And he took his brothers with him, and pursued after him seven days' journey; and they overtook him in the mount Gilead.
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EXPOSITORY (ENGLISH BIBLE)His brethren.—As Jacob, who had no relatives with him except his sons, applies this term in Genesis 31:46 to his followers, it is, probably, an honourable way of describing retainers, who were freemen and of a higher class than men-servants.
Seven days’ journey.—The route chosen by Jacob was apparently the more easterly one, past Tadmor, and through the Hauran, leaving Damascus to the west. The hill, which subsequently was called Mount Gilead, lay to the south of the Jabbok; but asMahanaim, reached some days after the meeting with Laban, is to the north of that river, the word Gilead was evidently applied to the whole of the region of chalk cliffs on the east of the Jordan. This is made certain by the fact that Laban overtook Jacob in seven days. But as the distance from Haran to the most northerly part of this country (afterwards assigned to the half-tribe of Manasseh) was fully three hundred miles, it would require hard riding on the part of Laban and his brethren to enable them to overtake Jacob, even on the borders of this region. There is no difficulty about Jacob’s movements. His flocks were pastured at so remote a distance from Haran that it would be easy for him to send them in detachments to the ford of the Euphrates, distant about sixty or seventy miles; he would make all the arrangements with his four elder sons and trusty servants, and, probably, even see them across the ford himself, and would return to Haran to fetch his wives and younger children only when all was well advanced. Finally, when Laban goes to a distance, in another direction, for his sheep-shearing, Jacob “sets his sons and his wives upon camels,” and follows with the utmost speed. They would have remained quietly at Haran to the last, to avoid suspicion, and, excepting Leah’s four elder sons, the rest would have been too young to be of much use. When Jacob, with his wives, overtook the cattle, they would, probably, not travel more than ten or twelve miles a day; but three days passed before Laban learned what had taken place, and a couple of days at least must have been spent in returning to Haran and preparing for the pursuit. Thus Jacob had reached Canaanite ground—a matter of very considerable importance—before his father-in-law overtook him.Genesis 31:23. He took his brethren — That is, his relations, and pursues Jacob to bring him back into bondage, or to strip him of what he had. They overtook him in the mount Gilead — This mount was about two hundred and fifty miles from Haran; so that Jacob travelled twenty-five miles each day, and Laban, in pursuing him, thirty-seven.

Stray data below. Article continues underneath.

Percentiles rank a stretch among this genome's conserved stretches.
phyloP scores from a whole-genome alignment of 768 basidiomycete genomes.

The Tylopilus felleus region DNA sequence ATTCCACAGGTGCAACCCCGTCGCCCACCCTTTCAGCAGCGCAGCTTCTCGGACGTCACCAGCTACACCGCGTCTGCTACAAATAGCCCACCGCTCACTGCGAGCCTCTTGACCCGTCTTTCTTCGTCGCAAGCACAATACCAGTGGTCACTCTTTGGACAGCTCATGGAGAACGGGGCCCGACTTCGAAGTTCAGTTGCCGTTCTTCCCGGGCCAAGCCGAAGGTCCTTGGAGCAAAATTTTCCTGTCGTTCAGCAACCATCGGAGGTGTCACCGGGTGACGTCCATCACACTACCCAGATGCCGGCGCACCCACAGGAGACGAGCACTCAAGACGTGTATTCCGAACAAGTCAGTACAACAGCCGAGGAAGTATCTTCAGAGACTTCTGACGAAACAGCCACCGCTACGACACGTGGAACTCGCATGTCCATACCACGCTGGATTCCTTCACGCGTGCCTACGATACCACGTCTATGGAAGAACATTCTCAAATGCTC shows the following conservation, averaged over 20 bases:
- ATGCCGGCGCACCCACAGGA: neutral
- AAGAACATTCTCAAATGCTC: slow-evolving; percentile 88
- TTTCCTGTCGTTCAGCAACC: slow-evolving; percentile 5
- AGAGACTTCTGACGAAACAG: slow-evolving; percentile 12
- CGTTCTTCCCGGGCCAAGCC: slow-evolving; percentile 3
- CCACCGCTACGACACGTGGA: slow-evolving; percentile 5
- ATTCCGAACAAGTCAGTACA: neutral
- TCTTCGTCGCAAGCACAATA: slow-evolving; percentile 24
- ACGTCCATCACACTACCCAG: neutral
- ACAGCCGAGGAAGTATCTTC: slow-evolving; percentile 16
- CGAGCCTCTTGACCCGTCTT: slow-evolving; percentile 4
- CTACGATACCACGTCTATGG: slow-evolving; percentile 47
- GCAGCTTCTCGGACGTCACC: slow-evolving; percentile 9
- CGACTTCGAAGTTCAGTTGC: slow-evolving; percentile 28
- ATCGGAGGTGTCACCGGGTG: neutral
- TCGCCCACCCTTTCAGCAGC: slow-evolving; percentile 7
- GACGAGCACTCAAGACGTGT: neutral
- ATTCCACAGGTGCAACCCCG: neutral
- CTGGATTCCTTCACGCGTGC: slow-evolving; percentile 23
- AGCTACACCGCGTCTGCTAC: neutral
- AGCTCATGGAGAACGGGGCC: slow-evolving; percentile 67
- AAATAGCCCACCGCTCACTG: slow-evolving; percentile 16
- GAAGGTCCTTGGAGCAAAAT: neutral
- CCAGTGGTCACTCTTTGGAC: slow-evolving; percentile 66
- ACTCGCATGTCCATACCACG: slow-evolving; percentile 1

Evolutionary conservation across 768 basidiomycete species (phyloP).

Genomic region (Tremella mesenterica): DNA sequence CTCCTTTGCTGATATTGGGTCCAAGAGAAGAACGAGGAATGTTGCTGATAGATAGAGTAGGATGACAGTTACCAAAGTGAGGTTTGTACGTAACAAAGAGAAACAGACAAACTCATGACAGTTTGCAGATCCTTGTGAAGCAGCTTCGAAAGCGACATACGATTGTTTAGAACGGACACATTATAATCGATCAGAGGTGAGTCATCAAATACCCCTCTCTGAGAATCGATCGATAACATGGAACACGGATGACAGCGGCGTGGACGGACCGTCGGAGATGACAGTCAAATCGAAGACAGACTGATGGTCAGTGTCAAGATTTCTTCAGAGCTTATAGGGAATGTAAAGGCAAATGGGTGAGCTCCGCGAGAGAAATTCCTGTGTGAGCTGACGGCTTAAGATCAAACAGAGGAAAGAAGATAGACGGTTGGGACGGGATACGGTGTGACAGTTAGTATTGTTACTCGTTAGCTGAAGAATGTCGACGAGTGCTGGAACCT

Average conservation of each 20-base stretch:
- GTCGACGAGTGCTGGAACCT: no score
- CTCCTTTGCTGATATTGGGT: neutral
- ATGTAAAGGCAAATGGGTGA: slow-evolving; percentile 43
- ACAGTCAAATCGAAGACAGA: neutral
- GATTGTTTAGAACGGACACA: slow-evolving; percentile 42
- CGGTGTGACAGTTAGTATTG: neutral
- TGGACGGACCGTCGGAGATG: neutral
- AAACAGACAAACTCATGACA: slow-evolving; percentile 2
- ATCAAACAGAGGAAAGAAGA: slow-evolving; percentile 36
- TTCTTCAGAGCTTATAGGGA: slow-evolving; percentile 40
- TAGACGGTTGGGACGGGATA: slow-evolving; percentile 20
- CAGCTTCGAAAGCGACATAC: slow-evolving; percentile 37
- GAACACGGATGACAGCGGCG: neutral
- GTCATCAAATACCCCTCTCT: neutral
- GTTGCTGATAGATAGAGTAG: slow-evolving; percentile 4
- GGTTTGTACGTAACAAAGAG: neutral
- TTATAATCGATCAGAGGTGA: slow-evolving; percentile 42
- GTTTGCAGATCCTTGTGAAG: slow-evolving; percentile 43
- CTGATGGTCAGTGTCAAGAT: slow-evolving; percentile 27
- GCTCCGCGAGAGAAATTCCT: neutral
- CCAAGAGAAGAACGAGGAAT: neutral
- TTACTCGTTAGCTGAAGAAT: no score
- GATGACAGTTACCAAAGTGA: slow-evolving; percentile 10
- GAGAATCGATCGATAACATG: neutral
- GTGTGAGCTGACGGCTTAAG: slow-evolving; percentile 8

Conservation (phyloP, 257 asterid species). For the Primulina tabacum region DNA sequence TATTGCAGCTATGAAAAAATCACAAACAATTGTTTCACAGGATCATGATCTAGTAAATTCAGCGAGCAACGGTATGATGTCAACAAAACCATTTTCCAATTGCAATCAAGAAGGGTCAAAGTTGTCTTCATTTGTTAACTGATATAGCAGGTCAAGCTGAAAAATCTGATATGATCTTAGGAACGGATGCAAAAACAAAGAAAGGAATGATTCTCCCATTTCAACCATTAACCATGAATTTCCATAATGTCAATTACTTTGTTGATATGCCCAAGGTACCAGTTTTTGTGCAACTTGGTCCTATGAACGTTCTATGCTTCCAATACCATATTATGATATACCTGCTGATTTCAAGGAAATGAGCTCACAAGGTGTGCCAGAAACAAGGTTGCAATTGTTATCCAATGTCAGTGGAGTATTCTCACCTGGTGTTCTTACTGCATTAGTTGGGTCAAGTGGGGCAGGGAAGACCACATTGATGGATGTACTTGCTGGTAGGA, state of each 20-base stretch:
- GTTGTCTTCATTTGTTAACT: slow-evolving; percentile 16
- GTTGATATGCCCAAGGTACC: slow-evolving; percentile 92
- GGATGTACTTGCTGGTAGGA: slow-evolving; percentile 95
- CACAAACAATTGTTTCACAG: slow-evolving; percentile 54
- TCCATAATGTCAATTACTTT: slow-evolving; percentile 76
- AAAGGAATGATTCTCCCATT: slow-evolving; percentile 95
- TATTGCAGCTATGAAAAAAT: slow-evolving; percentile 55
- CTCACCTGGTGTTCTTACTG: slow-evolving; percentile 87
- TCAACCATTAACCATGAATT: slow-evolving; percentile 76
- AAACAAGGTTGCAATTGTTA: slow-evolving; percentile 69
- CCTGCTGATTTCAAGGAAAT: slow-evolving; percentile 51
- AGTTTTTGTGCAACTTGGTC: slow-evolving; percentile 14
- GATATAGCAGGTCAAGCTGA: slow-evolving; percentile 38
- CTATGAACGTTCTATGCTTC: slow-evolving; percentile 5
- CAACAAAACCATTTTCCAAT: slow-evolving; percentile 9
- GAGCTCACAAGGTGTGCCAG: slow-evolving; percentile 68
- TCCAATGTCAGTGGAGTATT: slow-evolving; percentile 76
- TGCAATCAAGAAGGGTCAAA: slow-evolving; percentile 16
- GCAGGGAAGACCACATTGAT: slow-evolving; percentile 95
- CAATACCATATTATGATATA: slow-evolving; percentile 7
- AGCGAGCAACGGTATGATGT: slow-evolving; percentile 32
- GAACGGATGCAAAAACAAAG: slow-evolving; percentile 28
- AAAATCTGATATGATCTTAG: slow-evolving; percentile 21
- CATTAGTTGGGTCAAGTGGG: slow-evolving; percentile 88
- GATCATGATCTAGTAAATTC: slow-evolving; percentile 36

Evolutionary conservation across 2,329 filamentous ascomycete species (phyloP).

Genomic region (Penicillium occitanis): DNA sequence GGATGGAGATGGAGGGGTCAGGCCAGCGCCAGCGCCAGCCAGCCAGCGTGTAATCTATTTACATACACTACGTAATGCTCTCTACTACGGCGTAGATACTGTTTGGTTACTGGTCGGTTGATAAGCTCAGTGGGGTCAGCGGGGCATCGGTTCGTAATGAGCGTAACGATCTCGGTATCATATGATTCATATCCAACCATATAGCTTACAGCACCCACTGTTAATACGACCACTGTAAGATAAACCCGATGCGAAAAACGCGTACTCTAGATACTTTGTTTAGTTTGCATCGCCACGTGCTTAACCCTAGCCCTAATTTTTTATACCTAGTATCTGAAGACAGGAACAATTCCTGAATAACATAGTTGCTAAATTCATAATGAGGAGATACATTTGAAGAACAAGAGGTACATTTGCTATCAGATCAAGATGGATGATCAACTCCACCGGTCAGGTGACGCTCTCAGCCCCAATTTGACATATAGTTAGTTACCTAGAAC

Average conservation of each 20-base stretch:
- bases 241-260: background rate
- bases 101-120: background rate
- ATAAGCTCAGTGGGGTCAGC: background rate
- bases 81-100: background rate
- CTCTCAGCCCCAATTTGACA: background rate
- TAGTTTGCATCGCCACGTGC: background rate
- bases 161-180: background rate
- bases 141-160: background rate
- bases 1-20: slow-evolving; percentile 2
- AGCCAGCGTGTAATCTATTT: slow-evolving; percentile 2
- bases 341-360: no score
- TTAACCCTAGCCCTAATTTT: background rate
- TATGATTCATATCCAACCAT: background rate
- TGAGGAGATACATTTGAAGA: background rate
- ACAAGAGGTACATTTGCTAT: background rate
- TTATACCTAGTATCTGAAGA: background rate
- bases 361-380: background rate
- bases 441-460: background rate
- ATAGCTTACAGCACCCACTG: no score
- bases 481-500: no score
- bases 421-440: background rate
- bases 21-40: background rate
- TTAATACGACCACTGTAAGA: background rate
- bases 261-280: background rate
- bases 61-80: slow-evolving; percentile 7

22-24. it was told Laban on the third day—No sooner did the news reach Laban than he set out in pursuit, and he being not encumbered, advanced rapidly; whereas Jacob, with a young family and numerous flocks, had to march slowly, so that he overtook the fugitives after seven days' journey as they lay encamped on the brow of mount Gilead, an extensive range of hills forming the eastern boundary of Canaan. Being accompanied by a number of his people, he might have used violence had he not been divinely warned in a dream to give no interruption to his nephew's journey. How striking and sudden a change! For several days he had been full of rage, and was now in eager anticipation that his vengeance would be fully wreaked, when lo! his hands are tied by invisible power (Ps 76:10). He did not dare to touch Jacob, but there was a war of words.Genesis 22:20; or some of his neighbours and acquaintance whom he might call to:
and pursued after him seven days' journey; which must be reckoned, not from Jacob's departure from Haran, but from Laban's; for Laban being three days' journey from thence, whither he had to return, after he received the news of Jacob being gone; Jacob must have travelled six days before Laban set out with his brethren from Haran; so that this was, as Ben Gerson conjectures, the thirteenth day of Jacob's travel; for Laban not having cattle to drive as Jacob, could travel as fast again as he, and do that in seven days which took up Jacob thirteen:
and they overtook him in the mount Gilead; said to be three hundred and eighty miles from Haran (e).And he took his brethren with him, and pursued after him seven days' journey; and they overtook him in the mount Gilead.
EXEGETICAL (ORIGINAL LANGUAGES)
23. his brethren] i.e. the men of his kindred and clan, as in Genesis 31:25; Genesis 31:32. Jacob is similarly attended; cf. Genesis 31:37; Genesis 31:46; Genesis 31:54, Genesis 24:60.
seven days’ journey] The distance from Haran to the land of Gilead for a company with flocks and herds would require a longer time. It is computed to be over 300 miles in a straight line. But we do not need to be very exacting about geographical accuracy in old-world popular stories.
The point to notice is that Jacob was encumbered with his flocks and herds and household, and that Laban, travelling without encumbrance in pursuit, overtook him in ten days from his flight.
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